The final volume in Wilson's young-adult Jack books, Secret Vengeance ends the series with its strongest volume; even though it never quite answers the question of why exactly these stories needed to be told, it still makes for a fun ride. The setup of the book is simple enough, with Jack trying to find a way to avenge his friend's honor in a covert way, and at its best, the book hearkens back to the first few Jack books, where the fixes were as much about their creativity and their ingenuity as their goals. And while Wilson doesn't tie up all of the loose ends of the series, he does a great job setting this up as the Jack we know and love (although with the recent announcement that he'll be writing some books about Jack's life before The Tomb, we may have some more steps to come), all while giving hints about what's to come. Best of all, the book sheds most of the cringe-worthy "those wacky 80s!" moments and proceeds on a much more even keel, even though there are still a couple of ham-handed moments along the way, including the abrupt and jarring introduction of a well-known supporting figure. But all of that being said, this is the best of the YA Jack books by a long shot, and it's really a blast to read; it reminds you of how much fun Jack can be as a character, and gives him a chance to play a little bit before moving into the dark setting of the Adversary Cycle. Lots of fun, and a must for any fan of the series.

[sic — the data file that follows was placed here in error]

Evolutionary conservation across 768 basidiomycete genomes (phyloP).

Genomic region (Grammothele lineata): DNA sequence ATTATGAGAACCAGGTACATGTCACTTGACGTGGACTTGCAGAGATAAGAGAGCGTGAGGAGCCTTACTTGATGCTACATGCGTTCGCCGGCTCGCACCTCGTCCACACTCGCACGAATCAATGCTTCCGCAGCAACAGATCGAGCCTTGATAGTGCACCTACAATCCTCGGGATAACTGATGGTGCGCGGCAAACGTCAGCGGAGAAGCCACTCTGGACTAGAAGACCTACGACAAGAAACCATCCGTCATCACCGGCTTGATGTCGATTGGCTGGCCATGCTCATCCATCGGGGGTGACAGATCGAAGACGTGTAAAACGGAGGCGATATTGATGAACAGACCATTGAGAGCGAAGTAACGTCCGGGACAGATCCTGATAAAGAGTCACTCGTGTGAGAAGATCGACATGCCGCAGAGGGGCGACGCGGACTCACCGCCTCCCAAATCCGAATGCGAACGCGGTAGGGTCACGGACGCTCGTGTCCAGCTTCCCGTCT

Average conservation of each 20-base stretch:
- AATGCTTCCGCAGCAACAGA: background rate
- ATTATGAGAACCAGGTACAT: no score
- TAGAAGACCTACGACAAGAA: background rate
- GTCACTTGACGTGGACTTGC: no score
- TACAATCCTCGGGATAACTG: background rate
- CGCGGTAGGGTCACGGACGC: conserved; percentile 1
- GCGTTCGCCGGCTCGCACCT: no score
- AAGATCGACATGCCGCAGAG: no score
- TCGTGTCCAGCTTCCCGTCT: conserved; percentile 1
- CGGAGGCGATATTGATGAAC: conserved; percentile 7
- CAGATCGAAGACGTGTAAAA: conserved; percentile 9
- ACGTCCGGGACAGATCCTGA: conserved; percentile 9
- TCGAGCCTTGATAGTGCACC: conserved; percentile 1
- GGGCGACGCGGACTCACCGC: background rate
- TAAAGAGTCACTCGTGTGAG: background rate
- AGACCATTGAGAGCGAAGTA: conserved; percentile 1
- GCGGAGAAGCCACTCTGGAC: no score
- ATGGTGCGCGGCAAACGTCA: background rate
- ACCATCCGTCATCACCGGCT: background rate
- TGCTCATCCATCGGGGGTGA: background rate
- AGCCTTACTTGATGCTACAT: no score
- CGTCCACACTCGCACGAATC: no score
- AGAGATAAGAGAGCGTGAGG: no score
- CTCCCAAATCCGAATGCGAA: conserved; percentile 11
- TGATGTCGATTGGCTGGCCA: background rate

I've read everything I can get my hands on that F. Paul Wilson has written in the Repairman Jack Series. This was in an earlier book in the series but was still a great read and I finished it in one sitting. Love Repairman Jack and it was funny to read about the people that will become key figures in Jack's later life. Enjoyed meeting the "Piney" kids. I'm going to have to go back and re-read the series I enjoyed it so much.
Perhaps the best in Wilson's "Young Jack" series. Although labeled a book for Young Adults, it really is a Repairman Jack novel, and in a certain sense, the first one, chronologically speaking. For the first time, we see Jack acting like the character he will become, avenging a friend and striking back at someone, not through mindless violence, but with cunning and subtlety, by exploting the enemy's weak points. (Mind you, as someone who started reading Repairman Jack back in the 1980s in the original version of the THE TOMB, it is still a bit of shock to find that Jack's history has been reworked so that now he is a teenager in the '80s.)
Just love Jack. This may not be the best Repairman Jack story Wilson has ever conjured up, but since he's not writing "Jack" any longer, this is an oasis in a vast desert of mediocre heroes. I still love the "just an average guy" personae that embodies Jack, which is not even subtly countered by his passion and his near-mythic battle skills.
This book, and the two others that make up the series, are as good as the "Repairman Jack" stories Wilson wrote for adults. Of course some of the scenes are toned-down for the younger reader (Wilson does have, it seems, a well developed sense of propriety), but that doesn't stop them from being first-rate adventure novels.